Frankel: I mean, as an investor, I mean, I like to say that I bought Square before it was cool to buy Square. I got it right after the IPO when everyone hated the idea of it going to go anywhere. But anyway, the $50 million of bitcoin, it's roughly 1% of Square's total assets. So, this isn't an insignificant amount of money that they're stashing in bitcoin, I mean, this is money that was sitting on in cash anyway on their balance sheet, so it's just kind of moving from -- it would be the same, in my mind right now, if they said we're going to hold $50 million of euro on the balance sheet. But it does kind of add a next step to their interest in bitcoin. We know that Square allowed people to start buying bitcoin through the Cash App in 2018. Since then, they launched a Square Crypto Division that, kind of, focuses on solving bitcoin related issues. They're participating in a few other nonprofit initiatives when it comes to crypto. But it's always been more of a business function, not that Square was directly investing in it. You know, they were letting their users buy bitcoin, they were trying to figure out how best to use cryptocurrency to solve future problems, they didn't actually think of it as an investment.

This is maybe the biggest investor I know of, or the biggest company I know of, that's actually calling bitcoin an investment.

Moser: So, I wonder, you know, I think about several years back when bitcoin really was just starting to gain headlines here. We're talking about the big challenges for bitcoin between the two big challenges, as a medium of exchange and a store of value. And you could see there were hurdles to clear on both sides. Now, I think that the medium of exchange hurdle has -- I'm still not convinced, I mean, I don't know the mass majority of people out there are using bitcoin to buy anything. It does seem to me, though, that it's starting to make its case a little bit more as a store of value. This, to me, for Square, strikes me as more of a hedging strategy than maybe anything else. And maybe it's a way to gain a little bit more headlines. Maybe it's a way for Jack Dorsey to get folks to believe a little bit more in the merits, the potential of cryptocurrency, you know, bitcoin and whatnot. So, maybe it's a multi-serving move there. But it does seem to me, at least, it seems to bolster the argument that bitcoin does hold a place in that store of value argument.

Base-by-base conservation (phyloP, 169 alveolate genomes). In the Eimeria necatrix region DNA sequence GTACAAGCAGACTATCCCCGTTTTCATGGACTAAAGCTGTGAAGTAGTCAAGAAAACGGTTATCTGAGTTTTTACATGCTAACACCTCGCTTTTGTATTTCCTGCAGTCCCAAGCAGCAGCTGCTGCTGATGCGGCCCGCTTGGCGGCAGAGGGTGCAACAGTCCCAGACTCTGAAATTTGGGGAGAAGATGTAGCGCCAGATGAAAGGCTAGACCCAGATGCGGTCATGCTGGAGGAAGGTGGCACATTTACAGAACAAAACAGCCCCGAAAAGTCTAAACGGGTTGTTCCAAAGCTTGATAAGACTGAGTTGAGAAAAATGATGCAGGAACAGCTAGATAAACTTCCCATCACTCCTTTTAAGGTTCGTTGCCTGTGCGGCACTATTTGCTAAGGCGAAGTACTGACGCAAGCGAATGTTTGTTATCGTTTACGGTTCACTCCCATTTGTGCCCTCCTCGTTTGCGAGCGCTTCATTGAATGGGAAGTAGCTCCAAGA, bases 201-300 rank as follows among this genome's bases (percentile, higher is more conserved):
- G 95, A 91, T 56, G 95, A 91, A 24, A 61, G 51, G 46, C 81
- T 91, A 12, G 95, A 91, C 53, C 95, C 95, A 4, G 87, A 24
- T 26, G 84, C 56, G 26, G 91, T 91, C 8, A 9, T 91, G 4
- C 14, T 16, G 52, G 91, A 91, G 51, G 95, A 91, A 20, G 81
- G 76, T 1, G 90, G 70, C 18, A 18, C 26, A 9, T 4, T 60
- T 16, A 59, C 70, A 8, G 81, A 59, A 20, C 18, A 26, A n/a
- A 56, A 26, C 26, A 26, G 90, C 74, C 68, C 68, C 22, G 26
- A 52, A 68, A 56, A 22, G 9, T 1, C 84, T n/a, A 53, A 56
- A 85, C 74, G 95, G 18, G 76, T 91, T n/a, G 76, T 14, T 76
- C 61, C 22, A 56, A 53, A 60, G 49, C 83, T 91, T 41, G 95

Frankel: Yeah. And I would say over the last year or so, the price of bitcoin has stabilized significantly. I don't know if you remember a couple of years ago, when you know, one month it would be worth $4,000, the next month it'll be $20,000, the next month it will be $3,000. Who wants to store value in something that's going to do that? But bitcoin has been roughly $10,000 for a pretty long time now. I mean, give or take. I mean, it fluctuates just like any type of currency. But now it's behaving more like a currency rather than just a crazy speculative asset. So, in that regard I could also say it's more of a store of value. That's why I say, right now, this move to put $50 million in bitcoin, to me, isn't that much different than putting it in euro or something like that from a financial point-of-view, because now the value has become a whole lot more predictable.

Moser: Yeah, that makes a lot of sense. Well, as we enter the top of the show, it is Earnings-Palooza eve, and that is officially a holiday, people. I mean, like, you got to know, four times a year, Earnings-Palooza eve is something we celebrate, it's exciting. We get amped up for this, because it means we have about a month ahead of us to not only dig into all of our favorite businesses, but we're going to have fun stories to talk about as well. And, you know, for investor nerds like us, that's nirvana, so to speak, right? We're just one with everything once Earnings-Palooza hits.

But first up here, as Earnings-Palooza does kick off, it's really the big banks that get it started. And so, for us here on the Financial show, that's a point where we can talk about what we're looking for from these banks as they report earnings. And it's been a difficult time, obviously, for banks, particularly smaller banks I would say, just from the sense that the interest rate environment is so -- I mean, it's almost nonexistent, [laughs] right? Interest rates are so low. At least big banks are big, and they can offset some of those challenges with their scale.